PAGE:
In a conversation recently with a friend at Palo Alto’s Gamble Garden, he told me about a plant familiar to him from Mexico, which turned out to be Roselle. From Wikipedia:

Roselle (Hibiscus sabdariffa) is a species of Hibiscus native to West Africa, used for the production of bast fibre and as an infusion, in which it may also be known as carcade. It is an annual or perennial herb or woody-based subshrub, growing to 2–2.5 m (7–8 ft) tall.


A stem of Hibiscus sabdariffa showing flower, calyx and leaves, at Wave Hill, the Bronx

The flower is very similar to the flower of okra, Abelmoschus esculentus (formerly Hibiscus esculentus); see the posting on “Abutilon and its relatives”.

The plant has many names in many languages, including Flor de Jamaica in Mexico. And it has many uses: bast fiber from the stem of the plant, food coloring, folk medicine, dishes made with leaves, beverage, jam. More from Wikipedia:

In Mexico, ‘agua de Flor de Jamaica’ (water flavored with roselle) frequently called “agua de Jamaica” is most often homemade. It is prepared by boiling dried sepals and calyces of the Sorrel/Flower of Jamaica plant in water for 8 to 10 minutes (or until the water turns red), then adding sugar. It is often served chilled.

A pile of calyxes gathered for making the beverage:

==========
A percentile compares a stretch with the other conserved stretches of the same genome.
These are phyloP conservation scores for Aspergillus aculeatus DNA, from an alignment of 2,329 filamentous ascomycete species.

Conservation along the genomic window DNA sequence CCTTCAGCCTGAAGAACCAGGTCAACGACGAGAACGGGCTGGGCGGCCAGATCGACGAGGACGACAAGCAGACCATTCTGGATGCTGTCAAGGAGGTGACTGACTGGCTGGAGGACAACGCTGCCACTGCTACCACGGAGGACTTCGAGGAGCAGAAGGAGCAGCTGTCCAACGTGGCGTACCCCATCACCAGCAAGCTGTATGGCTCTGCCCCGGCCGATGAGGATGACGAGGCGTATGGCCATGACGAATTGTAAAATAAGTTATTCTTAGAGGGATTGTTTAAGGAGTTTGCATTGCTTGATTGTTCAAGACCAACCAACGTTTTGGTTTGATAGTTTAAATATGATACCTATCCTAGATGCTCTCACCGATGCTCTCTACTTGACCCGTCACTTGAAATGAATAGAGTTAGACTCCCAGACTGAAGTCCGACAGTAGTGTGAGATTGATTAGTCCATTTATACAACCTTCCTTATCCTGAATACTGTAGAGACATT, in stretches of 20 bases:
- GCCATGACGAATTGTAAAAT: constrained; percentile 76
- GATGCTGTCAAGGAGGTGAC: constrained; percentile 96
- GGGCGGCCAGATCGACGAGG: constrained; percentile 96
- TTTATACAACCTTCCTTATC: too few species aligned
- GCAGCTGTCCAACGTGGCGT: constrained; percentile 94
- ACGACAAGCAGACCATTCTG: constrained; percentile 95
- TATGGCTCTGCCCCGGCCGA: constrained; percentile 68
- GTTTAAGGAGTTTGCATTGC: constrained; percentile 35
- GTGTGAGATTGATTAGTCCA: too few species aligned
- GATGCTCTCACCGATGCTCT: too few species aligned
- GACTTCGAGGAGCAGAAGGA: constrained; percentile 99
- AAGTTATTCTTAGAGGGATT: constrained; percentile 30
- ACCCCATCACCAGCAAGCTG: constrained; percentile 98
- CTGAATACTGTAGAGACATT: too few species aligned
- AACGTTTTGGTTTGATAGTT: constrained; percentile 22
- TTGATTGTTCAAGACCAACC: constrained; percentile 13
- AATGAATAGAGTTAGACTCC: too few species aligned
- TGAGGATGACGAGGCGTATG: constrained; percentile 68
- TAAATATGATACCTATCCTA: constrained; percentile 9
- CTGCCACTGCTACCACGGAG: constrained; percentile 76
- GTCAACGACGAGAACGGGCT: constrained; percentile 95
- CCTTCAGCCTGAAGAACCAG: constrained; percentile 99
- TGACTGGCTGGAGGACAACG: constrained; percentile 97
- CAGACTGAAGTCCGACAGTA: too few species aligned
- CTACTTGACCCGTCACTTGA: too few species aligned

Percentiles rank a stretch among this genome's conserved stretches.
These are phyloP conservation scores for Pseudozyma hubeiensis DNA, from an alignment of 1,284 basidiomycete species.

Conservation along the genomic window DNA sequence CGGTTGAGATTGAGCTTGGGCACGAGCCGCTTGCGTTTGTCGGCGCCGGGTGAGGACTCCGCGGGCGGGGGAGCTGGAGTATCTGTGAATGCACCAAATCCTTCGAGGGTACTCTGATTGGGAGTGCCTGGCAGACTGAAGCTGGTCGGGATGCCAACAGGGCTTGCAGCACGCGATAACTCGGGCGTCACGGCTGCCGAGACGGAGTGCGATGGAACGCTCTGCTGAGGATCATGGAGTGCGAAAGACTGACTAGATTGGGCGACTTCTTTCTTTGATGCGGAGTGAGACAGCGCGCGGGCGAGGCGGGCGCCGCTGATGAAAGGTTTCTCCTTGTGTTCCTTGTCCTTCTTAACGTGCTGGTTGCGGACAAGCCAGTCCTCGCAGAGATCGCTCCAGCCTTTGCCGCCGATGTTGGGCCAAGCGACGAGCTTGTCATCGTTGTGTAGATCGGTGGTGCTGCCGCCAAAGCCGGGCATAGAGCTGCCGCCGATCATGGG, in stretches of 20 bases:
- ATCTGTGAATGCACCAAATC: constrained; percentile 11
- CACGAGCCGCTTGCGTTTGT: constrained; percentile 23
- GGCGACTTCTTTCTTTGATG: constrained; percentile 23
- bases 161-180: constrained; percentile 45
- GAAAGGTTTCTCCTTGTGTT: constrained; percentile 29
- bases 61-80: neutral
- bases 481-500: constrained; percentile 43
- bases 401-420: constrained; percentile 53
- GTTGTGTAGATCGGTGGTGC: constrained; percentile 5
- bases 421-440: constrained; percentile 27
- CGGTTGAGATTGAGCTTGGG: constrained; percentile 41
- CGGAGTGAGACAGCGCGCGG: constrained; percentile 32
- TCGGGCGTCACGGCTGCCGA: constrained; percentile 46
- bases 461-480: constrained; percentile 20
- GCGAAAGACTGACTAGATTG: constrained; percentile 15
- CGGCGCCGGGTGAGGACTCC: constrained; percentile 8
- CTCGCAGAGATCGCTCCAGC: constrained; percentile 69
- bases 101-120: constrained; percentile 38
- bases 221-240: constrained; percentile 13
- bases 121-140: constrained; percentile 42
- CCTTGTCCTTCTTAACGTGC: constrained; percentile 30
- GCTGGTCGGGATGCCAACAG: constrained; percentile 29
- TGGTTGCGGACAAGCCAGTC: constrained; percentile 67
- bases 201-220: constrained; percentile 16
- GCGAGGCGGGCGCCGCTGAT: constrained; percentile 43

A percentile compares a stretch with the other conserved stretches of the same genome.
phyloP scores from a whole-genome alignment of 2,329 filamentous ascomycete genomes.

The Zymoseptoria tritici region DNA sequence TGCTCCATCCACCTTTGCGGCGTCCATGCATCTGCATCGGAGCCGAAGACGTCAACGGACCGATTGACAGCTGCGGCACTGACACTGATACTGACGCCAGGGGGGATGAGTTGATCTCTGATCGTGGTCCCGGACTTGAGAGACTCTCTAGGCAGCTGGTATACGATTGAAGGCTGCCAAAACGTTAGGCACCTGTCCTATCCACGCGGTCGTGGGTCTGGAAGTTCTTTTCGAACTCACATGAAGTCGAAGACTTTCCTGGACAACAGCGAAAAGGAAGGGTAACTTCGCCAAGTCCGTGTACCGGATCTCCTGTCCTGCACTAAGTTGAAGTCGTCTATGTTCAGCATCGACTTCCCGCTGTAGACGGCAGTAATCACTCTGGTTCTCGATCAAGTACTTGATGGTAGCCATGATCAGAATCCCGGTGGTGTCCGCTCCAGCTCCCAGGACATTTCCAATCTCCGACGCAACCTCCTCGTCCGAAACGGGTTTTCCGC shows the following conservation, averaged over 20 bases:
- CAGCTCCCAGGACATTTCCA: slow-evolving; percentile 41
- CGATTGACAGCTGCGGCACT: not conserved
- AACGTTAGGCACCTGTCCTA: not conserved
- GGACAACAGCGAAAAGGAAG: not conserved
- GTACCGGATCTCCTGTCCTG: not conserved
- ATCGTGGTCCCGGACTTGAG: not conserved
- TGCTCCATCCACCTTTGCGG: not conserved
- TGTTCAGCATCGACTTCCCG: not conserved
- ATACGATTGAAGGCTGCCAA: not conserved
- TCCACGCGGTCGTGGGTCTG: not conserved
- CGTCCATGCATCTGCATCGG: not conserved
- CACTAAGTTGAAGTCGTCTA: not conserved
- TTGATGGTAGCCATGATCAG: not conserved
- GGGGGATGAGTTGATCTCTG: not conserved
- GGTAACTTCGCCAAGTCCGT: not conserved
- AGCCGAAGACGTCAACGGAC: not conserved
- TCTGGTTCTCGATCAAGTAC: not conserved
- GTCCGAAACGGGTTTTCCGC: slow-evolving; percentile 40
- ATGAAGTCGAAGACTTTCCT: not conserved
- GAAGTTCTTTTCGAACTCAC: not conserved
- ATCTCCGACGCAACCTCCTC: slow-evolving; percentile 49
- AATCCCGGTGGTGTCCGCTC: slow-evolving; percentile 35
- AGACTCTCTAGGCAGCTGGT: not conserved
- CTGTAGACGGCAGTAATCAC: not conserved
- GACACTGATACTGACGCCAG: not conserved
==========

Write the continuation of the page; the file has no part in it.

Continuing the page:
And the beverage, ready for drinking:


Commercial versions of the beverage, some carbonated, are available in many countries.

2 Responses to “Roselle”

  1. John Wells Says:

    It’s very familiar to me, from the West Indies, where it is known as sorrel. We all drink sorrel at Christmas and on festive occasions. People gve me sorrel to drink in Montserrat every time I go there. (As you know, my civil partner is Montserratian.)

  2. Robert Coren Says:

    Not to be confused (as I briefly did) with the rosella, any of six species of Australian parrots. My confusion arose from having seen several instances of the green rosella (Platycercus caledonicus, endemic to Tasmania) yesterday. Note also the contradiction between the species name and the location, which apparently arose from a confusion between two specimens brought back from an exploratory trip.

Leave a Reply

%d bloggers like this: